Date: Wed, 26 May 1999 20:02:09 -1000 From: Greg Kingsley (email@example.com> Subject: Old Pali Made Interesting
Free-climbing was something I never attributed to the Old Pali Road hike! But the variation a friend and I took this Tuesday made this easy "WUSS" trail relatively interesting.
We took the usual, leisurely route down Old Pali Road, passed a bunch of uphill huffers and puffers, crossed underneath the Pali Hwy, and traversed the downhill section of Kionaole Road. The temperature was perfect as skies remained overcast for most of the journey. We proceeded up the vegetation-covered steps and switchbacked into the forest. Reaching the first junction, I saw the trail to the right and wondered (as usual) where it went. We continued on the regular trail and meandered in and out of the gullies with occasional photo ops, such as at the small fern pool tucked away into the trees. I noted how dry the path was this time of the year (as compared to the last trip I took during winter). We reached the white-washing waterfall and broke for lunch about 10 minutes later, admiring the fluorescent impatients in bloom.
With our lunches downed and her photo session finished, we headed back for the uphill walk. We got to the second junction (as counted from the road toward Likeke) and decided to turn downhill instead of returning along the prescribed route. The path took us on a wide trail through wide leaves, various gingers, and, of course, more photo-ops of the plants. About 15 minutes later, we emerged on a lower section of the Kionaole Road.
We turned right, after encountering a walker with her two playful mutts. After about 10 minutes uphill, we found a 4WD road to the right (approx elev. 520-ft). We decided to veer off the asphalt and continue up this grassy path. It eventually narrowed into a trail atop a minor ridge on which a large powerline pylon resides. Looking back afforded better views of Kaneohe/Kailua than the road walk. Passing under the pylon, we continued up the ridge as it retuned us to the overhead vegetation. Eventually, we encountered the first junction of the Old Pali/Likeke route.
Again, we decided to opt for the less-travelled path. We continued straight up the ridge (instead of turning left to return to the road). The trail was well-defined and it encouraged us with the idea that it was leading us somewhere. It began to steepen and I started to pine for my cleats.
About 15 minutes later, we topped out at the end of the trail: the small, flat, grassy section on the right town-bound shoulder of Pali Hwy (just before the first of the two tunnels). The maps show this to be at an elevation of about 900 feet. We both knew we were going to continue, regardless of how steep things were getting. At this point, my only concern was getting up and over the concrete sides of the Old Pali Road, since most of one side was built into the mountainside and most of the other side didn't come within a manageable height to climb (without climbing straight up a rope).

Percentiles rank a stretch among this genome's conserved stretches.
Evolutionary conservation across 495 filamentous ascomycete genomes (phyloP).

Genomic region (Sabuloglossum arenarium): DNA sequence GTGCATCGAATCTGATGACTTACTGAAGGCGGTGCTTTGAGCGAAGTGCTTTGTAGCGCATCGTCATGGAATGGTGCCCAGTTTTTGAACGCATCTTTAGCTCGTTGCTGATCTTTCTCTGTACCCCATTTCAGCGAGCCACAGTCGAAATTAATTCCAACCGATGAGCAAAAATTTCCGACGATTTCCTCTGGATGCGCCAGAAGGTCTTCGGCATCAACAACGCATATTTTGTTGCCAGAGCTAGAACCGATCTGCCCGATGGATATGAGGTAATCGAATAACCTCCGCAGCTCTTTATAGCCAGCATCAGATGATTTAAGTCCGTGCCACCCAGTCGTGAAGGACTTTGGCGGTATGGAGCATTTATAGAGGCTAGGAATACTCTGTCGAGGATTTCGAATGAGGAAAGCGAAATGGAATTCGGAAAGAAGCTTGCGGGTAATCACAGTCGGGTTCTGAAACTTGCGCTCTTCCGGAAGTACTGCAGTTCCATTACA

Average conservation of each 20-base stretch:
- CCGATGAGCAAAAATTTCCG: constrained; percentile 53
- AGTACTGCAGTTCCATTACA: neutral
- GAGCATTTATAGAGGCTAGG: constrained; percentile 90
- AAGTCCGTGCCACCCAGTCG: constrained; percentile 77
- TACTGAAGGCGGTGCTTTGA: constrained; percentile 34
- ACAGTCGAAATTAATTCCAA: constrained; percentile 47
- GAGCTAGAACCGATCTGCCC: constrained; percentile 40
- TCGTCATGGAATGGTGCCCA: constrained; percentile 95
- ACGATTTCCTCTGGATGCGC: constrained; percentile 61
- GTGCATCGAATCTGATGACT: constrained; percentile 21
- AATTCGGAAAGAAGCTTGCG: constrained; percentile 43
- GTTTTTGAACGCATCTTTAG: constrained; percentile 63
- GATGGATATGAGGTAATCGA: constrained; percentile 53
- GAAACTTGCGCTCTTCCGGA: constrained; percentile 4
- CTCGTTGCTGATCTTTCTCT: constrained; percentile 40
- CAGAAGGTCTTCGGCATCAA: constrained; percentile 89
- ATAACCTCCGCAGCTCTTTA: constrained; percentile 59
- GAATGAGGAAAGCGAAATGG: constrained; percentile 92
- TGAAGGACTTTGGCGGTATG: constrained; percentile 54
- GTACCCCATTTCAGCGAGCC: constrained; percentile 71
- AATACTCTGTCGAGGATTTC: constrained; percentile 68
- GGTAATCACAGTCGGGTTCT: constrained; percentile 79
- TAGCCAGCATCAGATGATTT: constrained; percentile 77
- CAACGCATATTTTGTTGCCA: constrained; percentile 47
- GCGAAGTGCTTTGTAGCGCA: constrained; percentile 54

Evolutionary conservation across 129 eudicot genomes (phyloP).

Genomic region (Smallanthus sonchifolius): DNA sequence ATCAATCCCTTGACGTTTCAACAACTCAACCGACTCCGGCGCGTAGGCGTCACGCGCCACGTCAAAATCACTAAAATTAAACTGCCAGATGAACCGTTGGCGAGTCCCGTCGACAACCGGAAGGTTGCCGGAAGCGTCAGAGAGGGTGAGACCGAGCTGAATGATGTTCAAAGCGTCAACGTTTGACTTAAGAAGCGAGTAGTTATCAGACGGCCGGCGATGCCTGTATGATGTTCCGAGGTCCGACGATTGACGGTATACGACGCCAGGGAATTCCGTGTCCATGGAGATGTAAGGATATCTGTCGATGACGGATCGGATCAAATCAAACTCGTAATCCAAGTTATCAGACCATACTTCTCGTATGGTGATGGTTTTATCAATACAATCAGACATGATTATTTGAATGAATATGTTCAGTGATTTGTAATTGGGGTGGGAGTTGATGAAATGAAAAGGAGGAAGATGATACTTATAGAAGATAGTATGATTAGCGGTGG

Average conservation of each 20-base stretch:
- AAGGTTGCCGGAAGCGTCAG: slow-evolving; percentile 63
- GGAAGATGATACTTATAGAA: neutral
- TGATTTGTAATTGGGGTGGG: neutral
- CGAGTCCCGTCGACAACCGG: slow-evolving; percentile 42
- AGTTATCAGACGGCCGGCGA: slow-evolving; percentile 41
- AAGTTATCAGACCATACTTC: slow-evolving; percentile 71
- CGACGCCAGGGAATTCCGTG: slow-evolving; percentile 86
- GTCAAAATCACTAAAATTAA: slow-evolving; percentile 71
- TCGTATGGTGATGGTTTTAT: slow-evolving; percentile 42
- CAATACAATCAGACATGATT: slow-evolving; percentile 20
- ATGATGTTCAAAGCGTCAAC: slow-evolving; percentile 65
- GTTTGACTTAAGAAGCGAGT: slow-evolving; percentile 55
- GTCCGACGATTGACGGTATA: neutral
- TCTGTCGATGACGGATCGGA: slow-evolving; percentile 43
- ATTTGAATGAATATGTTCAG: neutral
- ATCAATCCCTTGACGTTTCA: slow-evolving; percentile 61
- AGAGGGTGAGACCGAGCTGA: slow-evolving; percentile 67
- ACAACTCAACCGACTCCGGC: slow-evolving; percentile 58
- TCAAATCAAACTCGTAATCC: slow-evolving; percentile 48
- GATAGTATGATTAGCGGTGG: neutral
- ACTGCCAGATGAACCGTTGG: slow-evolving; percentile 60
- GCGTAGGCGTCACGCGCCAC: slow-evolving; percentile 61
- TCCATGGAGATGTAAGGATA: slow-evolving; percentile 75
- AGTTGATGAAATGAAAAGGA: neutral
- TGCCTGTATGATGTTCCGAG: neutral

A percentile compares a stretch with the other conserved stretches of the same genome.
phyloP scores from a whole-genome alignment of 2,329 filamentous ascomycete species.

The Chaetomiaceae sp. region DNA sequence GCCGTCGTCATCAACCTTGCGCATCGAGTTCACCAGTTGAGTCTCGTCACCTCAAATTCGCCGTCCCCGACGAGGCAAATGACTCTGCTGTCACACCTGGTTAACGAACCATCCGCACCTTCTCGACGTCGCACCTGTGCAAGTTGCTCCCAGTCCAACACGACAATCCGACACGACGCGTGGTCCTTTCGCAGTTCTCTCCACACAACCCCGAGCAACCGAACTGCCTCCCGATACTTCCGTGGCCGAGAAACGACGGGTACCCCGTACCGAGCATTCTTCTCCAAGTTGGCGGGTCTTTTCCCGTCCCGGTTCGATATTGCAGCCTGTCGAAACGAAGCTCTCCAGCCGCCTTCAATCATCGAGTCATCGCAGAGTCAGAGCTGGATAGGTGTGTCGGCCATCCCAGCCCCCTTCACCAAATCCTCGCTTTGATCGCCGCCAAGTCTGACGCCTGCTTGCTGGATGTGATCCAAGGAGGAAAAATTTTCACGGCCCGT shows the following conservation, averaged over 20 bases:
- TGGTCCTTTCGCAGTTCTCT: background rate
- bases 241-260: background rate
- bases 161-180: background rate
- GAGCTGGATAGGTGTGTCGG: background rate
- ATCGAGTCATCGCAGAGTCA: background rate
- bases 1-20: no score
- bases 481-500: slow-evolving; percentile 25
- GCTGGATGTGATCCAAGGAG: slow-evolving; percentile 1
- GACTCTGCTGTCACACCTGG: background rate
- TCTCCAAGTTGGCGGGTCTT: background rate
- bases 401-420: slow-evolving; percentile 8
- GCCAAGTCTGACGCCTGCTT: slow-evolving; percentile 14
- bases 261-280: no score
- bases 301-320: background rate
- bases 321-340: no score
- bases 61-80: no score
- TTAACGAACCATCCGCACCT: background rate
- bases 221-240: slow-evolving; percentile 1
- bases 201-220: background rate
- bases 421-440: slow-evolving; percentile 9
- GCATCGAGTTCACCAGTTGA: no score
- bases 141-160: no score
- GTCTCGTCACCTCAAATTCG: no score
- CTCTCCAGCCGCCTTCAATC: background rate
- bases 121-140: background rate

After a moment to collect our thoughts and enjoy being an unusually-dressed roadside spectacle to passers-by, we ducked off a corner of the grassy flat, took off our packs, and squeezed through a road expansion slot less than two feet across, spanning the townbound lanes. Popping through a small space between road and earth, we emerged between the two directions of rush-hour traffic. We walked up to the opening of the Pali Tunnels to get a better view of the oncoming cars. I spotted a sign at the entrance which I never noticed before, which gave reference to the 1956-1959 construction during territorial Hawaii. We crossed the highway (the most dangerous part of the trail), walked on the right side of the Kailua-bound lanes, and turned right just at the "Lights?" sign. So began the free-climb.
Vines and grassy overgrowth became our footholds since the soil was too loose to depend upon. Rounding deeper into the gully, we took a quick side-ways detour after spotting the base of a waterfall - the headwaters of which came from the "hidden valley" along Old Pali Road. After poking about, we continued up the vines back up the near-vertical 80-foot ascent.
About 10 minutes of exciting foot-slips and loosened roots brought us an idea of what lay ahead. We could make out a location along the Old Pali Road in which either the makai edge was accessible or where we could back-track a little, duck under the road, and come up on the mauka side (theoretically). Zig-zagging through the vines once more, with an occasional glance at the Kailua-bound cars and trucks zipping right below our climb, I really wished I had my cleats on. We finally reached a short section just below and to the side of the road in which you could actually stand upright and hike up. A minute and an ally-oop later, we were both up and over the concrete side.
We crossed into the hidden valley and to the small waterfall in the back. As we sat, I remembered Sacred Falls and began to wonder if there was any way to detect the "symptoms" of an impending rockslide from above. We thought about continuing the adventure up the ridge and down into the parking lot, but the overcast skies drooped low and began pelting us with raindrops. We dashed out of the valley and up the now-slimy road (thankfully, I DIDN'T have my cleats on!).
We got back to a clouded, misty, tourist-less Pali Lookout and sat on a nearby tree limb to wait out the rain. We talked about "what in the world were we doing" while she dined on an apple. The only fee for today's jaunt? A wheezy chest-cold from the wet motorcycle ride home.
Happy (and SAFE) hiking, everyone!